The Lutheran Ministerium and Synod - USA (LMS-USA) is a small Lutheran Protestant Christian denomination based in the United States. Its congregations are mostly located in the Upper Midwest, and the church body maintains its official headquarters in Indianapolis, Indiana.
Founded in 1995, the LMS-USA is governed by principles known as free church. It has a Congregationalist governance structure with no bishops or district presidents, and the national leadership has "the authority only to advise and recommend" to its member congregations.
The synod was born when its original member congregations split from the American Association of Lutheran Churches (AALC), a church that itself had broken with the American Lutheran Church (ALC) when that body participated in the 1988 merger that formed the Evangelical Lutheran Church in America (ELCA).
After splitting with the American Lutheran Church in 1987, the AALC originally sought to provide a home for former ALC parishioners and other Lutherans that would encompass orthodox, charismatic, and evangelical strains of Lutheranism. During the late 1980s and early 1990s, several ministers of the newly formed AALC became concerned over the increasing dominance of charismatic or Pentecostal strains of liturgy and theology within the church, particularly at the AALC's new seminary.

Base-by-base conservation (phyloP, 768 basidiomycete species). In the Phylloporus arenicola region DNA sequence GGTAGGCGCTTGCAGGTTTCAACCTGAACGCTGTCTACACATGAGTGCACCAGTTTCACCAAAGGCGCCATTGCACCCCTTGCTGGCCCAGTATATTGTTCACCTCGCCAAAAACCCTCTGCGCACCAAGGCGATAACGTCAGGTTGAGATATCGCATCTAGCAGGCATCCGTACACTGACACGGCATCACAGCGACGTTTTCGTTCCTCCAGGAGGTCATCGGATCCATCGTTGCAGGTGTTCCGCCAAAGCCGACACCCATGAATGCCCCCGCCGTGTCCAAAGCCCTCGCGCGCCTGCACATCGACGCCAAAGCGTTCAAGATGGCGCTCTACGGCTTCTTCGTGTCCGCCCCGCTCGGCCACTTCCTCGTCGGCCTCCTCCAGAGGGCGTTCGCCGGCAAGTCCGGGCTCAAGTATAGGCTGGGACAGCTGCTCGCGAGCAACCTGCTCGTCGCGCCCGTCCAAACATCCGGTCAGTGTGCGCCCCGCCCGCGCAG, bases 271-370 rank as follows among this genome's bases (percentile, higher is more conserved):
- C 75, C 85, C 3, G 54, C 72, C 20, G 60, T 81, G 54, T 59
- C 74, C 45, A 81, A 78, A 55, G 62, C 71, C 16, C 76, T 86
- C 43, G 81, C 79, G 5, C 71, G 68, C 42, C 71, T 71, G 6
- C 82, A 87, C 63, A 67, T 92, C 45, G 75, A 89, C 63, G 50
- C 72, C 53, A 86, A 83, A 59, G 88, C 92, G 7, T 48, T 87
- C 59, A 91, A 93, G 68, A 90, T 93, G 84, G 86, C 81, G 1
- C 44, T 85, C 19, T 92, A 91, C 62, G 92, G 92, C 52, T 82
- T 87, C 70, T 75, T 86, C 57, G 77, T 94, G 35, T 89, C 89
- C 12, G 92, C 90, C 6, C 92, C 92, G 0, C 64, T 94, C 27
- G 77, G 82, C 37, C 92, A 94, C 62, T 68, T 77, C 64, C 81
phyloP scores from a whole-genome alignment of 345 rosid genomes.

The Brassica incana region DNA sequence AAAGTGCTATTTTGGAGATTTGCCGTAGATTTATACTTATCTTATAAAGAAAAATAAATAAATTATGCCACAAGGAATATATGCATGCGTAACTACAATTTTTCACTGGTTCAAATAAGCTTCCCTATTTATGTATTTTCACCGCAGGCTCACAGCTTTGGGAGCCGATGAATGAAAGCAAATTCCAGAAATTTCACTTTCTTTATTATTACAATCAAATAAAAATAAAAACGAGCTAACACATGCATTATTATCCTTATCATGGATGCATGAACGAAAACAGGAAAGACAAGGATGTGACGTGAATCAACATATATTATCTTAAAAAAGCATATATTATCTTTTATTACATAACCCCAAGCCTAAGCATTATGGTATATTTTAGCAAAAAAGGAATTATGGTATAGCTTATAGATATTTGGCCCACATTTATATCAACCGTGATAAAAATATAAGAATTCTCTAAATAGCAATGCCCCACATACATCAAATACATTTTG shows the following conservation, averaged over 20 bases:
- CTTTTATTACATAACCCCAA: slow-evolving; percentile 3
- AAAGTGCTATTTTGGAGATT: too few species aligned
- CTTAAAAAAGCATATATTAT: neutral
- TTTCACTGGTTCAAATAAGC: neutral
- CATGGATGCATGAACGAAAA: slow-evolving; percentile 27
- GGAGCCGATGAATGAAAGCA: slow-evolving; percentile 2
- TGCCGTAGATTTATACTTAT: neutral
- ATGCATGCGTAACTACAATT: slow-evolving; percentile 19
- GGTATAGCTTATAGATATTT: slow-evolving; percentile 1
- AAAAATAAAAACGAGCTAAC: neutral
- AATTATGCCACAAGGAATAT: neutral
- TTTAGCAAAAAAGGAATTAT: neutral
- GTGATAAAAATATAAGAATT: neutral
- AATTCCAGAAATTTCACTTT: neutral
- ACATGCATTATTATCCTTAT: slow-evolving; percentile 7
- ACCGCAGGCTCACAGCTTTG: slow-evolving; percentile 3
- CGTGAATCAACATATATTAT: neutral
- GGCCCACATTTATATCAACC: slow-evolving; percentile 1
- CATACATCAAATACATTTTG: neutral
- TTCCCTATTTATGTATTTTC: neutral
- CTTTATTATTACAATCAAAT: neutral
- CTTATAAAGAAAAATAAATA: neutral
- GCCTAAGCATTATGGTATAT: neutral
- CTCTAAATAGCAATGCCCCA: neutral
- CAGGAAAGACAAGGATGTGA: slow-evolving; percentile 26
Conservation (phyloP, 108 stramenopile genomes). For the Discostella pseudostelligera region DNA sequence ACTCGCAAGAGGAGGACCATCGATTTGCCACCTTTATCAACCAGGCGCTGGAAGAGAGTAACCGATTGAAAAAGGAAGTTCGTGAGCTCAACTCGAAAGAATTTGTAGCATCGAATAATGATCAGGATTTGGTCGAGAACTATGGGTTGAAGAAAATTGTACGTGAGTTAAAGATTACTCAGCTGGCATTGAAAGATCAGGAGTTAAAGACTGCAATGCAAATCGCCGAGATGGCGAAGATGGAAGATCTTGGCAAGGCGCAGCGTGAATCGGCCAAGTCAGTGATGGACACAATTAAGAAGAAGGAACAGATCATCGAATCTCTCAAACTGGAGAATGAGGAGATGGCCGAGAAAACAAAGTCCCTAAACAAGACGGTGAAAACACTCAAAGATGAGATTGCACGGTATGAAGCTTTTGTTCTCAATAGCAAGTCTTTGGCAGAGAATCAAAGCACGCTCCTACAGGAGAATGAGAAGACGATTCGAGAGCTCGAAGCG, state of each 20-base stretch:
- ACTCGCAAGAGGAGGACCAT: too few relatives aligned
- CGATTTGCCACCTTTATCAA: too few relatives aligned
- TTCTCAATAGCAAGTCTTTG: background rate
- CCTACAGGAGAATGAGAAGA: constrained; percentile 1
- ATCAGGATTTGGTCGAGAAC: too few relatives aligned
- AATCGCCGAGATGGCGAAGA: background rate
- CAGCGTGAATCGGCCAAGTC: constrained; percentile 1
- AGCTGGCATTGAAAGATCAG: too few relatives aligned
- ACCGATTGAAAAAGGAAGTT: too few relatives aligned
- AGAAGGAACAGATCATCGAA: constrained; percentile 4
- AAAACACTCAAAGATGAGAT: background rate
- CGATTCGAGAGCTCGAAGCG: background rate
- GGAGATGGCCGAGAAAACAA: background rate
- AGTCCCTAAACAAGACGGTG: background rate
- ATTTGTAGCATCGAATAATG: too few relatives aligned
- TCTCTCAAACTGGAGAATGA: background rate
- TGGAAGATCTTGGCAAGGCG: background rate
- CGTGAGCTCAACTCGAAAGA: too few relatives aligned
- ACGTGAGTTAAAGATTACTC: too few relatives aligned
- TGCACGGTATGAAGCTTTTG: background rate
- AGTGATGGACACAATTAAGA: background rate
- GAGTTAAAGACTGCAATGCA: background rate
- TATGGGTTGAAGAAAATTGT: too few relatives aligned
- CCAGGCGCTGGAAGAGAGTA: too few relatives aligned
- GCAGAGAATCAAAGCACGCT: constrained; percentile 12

This handful of pastors submitted resolutions to the AALC's June 1994 convention that would remove references to the church’s three-strand orientation (orthodox, charismatic, and evangelical), and that would remove from consideration a candidate for a seminary professorship that the pastors found objectionable. After their resolutions failed, three AALC congregations left that body and formed the LMS-USA at an April 1995 conference in Indianapolis.
The LMS-USA accepts the inerrancy of scripture and the Lutheran Confessions as found in the Book of Concord. Congregations have broad latitude in determining the standards for admission to Holy Communion. The LMS-USA describes itself as "moderate or middle-conservative" socially and theologically. According to church documents, the LMS-USA seeks to "fill the gap" in American Lutheranism between the more liberal ELCA and what it calls "the conservative to ultra-conservative" approach of the other Lutheran church bodies in the United States.
The LMC-USA does not maintain its own seminary for pastor training. Instead, trainees study at one of a number of non-LMC seminaries while also meeting regularly with a current pastor for further mentorship. As of 2005, the church body is in the early stages of considering the establishment of its own seminary.
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